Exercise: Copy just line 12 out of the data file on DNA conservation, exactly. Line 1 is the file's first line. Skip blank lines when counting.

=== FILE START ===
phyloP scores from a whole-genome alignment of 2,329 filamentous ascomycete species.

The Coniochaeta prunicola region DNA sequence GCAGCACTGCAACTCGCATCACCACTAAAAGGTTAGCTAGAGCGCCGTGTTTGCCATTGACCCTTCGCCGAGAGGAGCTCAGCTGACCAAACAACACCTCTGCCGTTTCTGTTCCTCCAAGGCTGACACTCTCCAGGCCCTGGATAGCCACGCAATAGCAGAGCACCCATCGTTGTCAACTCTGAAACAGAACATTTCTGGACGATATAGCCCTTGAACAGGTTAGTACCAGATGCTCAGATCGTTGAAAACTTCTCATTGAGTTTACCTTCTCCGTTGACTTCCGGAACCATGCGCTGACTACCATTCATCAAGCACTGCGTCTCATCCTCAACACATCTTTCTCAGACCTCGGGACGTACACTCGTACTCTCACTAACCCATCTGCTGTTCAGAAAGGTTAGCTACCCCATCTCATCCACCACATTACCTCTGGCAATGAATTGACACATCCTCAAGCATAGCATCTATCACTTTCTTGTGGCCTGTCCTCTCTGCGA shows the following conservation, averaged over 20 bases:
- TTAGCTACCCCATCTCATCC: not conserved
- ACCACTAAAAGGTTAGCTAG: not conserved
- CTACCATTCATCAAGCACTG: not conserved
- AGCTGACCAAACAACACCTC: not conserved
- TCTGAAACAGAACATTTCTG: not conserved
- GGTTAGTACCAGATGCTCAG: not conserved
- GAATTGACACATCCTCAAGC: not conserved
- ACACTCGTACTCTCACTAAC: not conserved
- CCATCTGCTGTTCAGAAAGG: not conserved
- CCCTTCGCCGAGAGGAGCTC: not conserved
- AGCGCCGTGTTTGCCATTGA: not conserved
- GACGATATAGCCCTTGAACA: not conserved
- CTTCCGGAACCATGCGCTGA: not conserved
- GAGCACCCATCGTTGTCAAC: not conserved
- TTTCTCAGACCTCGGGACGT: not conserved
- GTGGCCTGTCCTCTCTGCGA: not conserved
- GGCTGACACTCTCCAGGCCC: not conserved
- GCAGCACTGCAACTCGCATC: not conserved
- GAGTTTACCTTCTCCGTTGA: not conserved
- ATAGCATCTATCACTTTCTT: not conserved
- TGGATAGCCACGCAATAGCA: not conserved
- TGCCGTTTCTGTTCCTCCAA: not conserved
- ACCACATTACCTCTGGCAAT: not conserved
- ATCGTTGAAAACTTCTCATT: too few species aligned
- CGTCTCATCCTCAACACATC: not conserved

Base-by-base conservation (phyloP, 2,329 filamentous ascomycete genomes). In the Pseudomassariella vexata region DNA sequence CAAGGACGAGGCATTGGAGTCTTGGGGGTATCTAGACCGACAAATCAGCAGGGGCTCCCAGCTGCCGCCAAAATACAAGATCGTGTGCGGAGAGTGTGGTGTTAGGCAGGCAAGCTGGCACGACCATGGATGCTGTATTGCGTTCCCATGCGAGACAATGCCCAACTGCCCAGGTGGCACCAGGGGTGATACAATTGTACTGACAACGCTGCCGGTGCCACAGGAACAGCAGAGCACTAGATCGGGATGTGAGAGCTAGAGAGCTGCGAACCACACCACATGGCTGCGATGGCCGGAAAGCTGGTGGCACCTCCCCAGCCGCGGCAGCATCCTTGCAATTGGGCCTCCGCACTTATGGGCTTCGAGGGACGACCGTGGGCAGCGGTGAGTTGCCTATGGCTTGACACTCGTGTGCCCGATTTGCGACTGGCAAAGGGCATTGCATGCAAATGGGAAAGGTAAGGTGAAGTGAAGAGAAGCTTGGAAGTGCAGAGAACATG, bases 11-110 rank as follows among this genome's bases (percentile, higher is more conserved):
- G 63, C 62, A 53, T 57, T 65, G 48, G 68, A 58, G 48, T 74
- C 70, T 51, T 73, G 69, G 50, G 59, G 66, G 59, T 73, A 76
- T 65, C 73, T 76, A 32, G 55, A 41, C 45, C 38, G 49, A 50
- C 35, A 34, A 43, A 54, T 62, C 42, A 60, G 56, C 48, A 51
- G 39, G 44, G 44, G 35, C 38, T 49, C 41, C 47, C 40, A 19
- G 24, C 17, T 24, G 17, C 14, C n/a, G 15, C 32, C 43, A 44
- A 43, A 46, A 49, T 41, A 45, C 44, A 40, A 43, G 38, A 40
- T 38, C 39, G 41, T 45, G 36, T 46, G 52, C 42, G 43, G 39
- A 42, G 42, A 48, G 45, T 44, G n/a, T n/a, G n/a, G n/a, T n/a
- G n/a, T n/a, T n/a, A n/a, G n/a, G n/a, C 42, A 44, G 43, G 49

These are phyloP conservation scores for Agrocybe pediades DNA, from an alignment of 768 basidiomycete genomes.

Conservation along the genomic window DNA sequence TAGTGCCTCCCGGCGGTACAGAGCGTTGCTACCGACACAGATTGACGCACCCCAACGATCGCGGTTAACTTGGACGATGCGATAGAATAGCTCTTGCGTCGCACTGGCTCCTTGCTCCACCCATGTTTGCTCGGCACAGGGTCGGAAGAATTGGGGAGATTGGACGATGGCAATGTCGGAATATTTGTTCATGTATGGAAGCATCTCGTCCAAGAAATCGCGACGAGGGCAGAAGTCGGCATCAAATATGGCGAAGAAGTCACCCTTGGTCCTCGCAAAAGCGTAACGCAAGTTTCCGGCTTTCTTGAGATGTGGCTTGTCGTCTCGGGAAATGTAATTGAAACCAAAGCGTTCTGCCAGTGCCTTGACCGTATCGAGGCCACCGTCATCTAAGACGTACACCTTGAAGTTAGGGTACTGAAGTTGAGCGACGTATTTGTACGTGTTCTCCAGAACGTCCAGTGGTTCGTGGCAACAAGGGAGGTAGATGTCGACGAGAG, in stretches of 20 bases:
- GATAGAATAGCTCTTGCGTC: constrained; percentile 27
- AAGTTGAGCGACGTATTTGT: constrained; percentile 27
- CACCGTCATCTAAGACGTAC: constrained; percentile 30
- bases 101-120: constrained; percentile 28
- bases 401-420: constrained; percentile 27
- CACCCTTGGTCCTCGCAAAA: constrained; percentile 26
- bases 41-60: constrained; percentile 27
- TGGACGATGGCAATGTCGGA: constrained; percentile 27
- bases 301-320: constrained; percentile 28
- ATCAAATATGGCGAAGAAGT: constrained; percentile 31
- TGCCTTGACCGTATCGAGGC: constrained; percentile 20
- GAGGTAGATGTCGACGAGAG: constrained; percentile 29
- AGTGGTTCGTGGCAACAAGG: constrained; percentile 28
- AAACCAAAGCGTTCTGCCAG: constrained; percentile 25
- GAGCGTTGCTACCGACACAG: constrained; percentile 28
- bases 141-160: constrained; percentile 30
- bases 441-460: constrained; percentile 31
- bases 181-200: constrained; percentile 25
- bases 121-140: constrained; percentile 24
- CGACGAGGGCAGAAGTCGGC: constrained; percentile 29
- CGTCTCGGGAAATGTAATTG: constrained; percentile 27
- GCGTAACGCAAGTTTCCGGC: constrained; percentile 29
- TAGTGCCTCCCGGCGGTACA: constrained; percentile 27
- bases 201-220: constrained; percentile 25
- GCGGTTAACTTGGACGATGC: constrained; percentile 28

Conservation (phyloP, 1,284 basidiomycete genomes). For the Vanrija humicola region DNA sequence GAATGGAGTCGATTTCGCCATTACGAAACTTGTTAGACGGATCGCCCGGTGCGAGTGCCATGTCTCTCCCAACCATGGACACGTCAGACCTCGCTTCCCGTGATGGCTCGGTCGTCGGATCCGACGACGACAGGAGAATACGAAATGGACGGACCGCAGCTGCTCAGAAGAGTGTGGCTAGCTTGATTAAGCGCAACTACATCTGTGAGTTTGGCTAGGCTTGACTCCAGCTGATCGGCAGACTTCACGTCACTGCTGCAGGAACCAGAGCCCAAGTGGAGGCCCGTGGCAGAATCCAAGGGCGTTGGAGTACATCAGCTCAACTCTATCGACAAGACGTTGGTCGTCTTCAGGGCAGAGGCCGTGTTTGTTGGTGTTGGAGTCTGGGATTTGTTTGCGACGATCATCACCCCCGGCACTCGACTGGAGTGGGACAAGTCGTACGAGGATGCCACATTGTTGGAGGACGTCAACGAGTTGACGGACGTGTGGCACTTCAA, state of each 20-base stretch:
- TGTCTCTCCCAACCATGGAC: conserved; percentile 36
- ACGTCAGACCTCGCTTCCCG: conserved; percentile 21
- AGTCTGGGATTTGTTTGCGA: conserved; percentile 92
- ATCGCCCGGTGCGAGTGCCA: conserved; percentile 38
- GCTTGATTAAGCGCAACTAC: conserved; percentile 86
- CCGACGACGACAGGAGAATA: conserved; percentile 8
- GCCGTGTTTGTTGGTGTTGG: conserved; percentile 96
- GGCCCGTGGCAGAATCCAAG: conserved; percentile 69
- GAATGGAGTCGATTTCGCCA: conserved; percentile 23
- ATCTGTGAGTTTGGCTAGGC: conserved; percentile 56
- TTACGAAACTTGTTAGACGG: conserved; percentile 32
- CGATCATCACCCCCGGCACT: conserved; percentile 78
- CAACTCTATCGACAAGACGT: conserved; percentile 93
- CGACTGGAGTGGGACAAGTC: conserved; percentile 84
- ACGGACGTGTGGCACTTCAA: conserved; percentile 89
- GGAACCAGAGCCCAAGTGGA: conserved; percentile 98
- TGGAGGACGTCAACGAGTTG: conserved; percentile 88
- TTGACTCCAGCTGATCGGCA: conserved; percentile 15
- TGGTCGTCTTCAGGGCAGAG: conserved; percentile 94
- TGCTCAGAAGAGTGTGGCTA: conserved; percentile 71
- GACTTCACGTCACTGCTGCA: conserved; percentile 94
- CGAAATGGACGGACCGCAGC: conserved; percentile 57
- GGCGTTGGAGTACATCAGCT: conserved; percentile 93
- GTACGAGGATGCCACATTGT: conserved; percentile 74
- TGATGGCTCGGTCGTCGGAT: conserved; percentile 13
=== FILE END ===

- CCCTTCGCCGAGAGGAGCTC: not conserved